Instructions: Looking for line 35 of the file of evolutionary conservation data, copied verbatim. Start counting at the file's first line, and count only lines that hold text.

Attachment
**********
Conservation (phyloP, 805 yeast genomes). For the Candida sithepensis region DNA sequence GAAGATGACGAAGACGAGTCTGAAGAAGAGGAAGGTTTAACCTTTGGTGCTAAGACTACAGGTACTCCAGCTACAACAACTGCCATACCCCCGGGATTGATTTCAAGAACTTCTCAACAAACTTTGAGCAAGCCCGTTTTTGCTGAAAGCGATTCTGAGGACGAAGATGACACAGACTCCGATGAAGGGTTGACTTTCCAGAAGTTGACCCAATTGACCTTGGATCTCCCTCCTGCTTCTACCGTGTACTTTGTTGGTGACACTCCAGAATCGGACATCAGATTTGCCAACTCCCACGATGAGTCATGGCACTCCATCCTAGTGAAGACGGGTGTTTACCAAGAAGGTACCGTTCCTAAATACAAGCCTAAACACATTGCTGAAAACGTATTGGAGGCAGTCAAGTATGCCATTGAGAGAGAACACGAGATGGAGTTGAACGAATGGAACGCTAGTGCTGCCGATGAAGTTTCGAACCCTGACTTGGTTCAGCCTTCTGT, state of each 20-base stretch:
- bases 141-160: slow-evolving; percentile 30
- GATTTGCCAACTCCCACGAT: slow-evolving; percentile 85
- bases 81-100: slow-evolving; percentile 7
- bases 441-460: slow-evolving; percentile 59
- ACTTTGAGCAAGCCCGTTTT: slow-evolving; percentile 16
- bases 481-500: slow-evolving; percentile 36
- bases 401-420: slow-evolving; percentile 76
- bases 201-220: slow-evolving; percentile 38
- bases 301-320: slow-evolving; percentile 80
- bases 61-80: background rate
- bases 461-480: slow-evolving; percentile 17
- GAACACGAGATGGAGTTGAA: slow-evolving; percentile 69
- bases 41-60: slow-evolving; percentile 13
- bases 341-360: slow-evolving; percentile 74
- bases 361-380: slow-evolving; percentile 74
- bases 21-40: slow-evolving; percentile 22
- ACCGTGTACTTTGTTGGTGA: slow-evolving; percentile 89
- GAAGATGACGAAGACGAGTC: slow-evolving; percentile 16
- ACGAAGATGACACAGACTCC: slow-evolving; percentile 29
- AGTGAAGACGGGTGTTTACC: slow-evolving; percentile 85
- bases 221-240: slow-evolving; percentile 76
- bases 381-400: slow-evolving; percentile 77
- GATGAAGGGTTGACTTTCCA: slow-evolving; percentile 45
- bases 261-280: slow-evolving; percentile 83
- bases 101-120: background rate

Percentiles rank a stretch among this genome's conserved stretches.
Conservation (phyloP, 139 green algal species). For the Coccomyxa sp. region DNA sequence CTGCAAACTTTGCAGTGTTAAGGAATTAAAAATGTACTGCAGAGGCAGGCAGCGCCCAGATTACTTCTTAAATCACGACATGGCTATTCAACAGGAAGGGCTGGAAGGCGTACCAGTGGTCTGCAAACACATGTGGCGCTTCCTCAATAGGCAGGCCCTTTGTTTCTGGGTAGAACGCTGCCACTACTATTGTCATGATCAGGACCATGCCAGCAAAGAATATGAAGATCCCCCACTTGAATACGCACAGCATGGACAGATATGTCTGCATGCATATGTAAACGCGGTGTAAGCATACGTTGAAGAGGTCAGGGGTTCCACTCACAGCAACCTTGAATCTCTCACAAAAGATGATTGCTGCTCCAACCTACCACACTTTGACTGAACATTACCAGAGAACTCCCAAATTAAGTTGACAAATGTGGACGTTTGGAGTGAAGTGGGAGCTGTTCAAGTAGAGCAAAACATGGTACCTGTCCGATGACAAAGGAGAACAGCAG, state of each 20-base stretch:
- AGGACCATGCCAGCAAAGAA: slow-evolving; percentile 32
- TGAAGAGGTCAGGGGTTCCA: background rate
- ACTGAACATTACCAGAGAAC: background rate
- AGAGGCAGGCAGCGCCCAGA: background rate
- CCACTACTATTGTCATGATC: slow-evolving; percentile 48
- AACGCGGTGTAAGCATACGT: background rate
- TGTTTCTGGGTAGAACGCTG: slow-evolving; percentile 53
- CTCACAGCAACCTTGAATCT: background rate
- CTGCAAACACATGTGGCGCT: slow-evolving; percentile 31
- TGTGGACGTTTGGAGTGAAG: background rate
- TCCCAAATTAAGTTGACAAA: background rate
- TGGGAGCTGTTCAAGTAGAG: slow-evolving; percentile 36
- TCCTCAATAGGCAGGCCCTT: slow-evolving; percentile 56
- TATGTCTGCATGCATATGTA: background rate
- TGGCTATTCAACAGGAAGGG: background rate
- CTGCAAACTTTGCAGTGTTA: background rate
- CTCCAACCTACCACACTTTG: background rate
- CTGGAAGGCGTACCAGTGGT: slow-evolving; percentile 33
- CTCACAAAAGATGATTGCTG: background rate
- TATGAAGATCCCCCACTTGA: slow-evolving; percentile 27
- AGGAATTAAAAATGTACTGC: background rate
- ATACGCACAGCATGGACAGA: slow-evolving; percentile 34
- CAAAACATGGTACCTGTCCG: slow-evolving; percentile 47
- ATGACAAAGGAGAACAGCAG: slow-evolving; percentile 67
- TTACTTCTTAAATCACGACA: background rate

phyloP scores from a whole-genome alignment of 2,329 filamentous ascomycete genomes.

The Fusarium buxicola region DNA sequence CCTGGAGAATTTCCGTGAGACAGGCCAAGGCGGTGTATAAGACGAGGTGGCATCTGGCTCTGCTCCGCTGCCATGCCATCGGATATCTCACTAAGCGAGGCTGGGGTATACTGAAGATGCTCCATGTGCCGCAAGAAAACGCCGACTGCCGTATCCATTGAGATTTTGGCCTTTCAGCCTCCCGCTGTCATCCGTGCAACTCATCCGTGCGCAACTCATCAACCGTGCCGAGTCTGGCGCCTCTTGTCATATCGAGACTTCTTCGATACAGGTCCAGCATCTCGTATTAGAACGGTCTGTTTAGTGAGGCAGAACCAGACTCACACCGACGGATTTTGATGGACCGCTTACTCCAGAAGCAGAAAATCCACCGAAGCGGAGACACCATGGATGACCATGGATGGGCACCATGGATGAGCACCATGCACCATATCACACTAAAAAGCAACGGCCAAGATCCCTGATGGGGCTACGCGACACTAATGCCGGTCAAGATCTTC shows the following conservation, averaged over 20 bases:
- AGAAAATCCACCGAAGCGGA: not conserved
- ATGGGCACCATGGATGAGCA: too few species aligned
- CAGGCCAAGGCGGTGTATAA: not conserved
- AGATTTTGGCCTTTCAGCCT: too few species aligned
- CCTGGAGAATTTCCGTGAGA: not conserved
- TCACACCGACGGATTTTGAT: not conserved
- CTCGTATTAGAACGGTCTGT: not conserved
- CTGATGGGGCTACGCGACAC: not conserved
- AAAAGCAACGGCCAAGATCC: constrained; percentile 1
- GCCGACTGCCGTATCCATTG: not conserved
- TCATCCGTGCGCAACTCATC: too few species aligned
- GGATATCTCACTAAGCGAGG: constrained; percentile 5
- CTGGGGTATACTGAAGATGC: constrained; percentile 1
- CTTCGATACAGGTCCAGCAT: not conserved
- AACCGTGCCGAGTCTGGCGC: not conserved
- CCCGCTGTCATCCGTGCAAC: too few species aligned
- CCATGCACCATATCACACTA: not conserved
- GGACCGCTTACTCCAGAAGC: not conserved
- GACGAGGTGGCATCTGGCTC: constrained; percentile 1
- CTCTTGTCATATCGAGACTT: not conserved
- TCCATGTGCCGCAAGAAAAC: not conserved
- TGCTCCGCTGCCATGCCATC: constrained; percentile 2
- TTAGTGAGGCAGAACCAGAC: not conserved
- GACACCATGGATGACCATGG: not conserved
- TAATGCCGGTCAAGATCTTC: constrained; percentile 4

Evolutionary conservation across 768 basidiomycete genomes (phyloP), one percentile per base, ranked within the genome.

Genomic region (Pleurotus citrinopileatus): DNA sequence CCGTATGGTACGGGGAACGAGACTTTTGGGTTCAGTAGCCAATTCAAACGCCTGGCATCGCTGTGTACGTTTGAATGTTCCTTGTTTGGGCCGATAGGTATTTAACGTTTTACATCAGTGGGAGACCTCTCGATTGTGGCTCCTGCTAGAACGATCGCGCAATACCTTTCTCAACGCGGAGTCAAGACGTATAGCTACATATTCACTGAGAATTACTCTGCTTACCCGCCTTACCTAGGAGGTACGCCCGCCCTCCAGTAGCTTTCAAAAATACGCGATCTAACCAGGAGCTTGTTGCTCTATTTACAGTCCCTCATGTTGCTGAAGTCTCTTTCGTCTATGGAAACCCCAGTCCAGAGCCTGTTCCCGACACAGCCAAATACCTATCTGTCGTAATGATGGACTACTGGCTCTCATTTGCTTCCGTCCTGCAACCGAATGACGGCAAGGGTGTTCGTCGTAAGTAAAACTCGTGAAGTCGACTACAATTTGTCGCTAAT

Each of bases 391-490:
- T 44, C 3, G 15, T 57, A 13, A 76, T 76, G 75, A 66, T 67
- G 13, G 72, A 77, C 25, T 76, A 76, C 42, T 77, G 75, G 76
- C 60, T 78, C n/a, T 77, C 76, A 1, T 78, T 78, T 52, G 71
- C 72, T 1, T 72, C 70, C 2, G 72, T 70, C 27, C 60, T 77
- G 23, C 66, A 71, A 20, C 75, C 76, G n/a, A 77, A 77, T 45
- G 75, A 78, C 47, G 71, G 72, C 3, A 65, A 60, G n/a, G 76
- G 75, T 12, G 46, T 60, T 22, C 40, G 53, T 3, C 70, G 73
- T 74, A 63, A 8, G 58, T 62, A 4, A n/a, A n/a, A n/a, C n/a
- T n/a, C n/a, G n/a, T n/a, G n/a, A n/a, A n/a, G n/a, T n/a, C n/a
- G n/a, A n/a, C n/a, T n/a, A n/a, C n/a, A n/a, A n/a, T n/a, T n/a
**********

- TGTTTCTGGGTAGAACGCTG: slow-evolving; percentile 53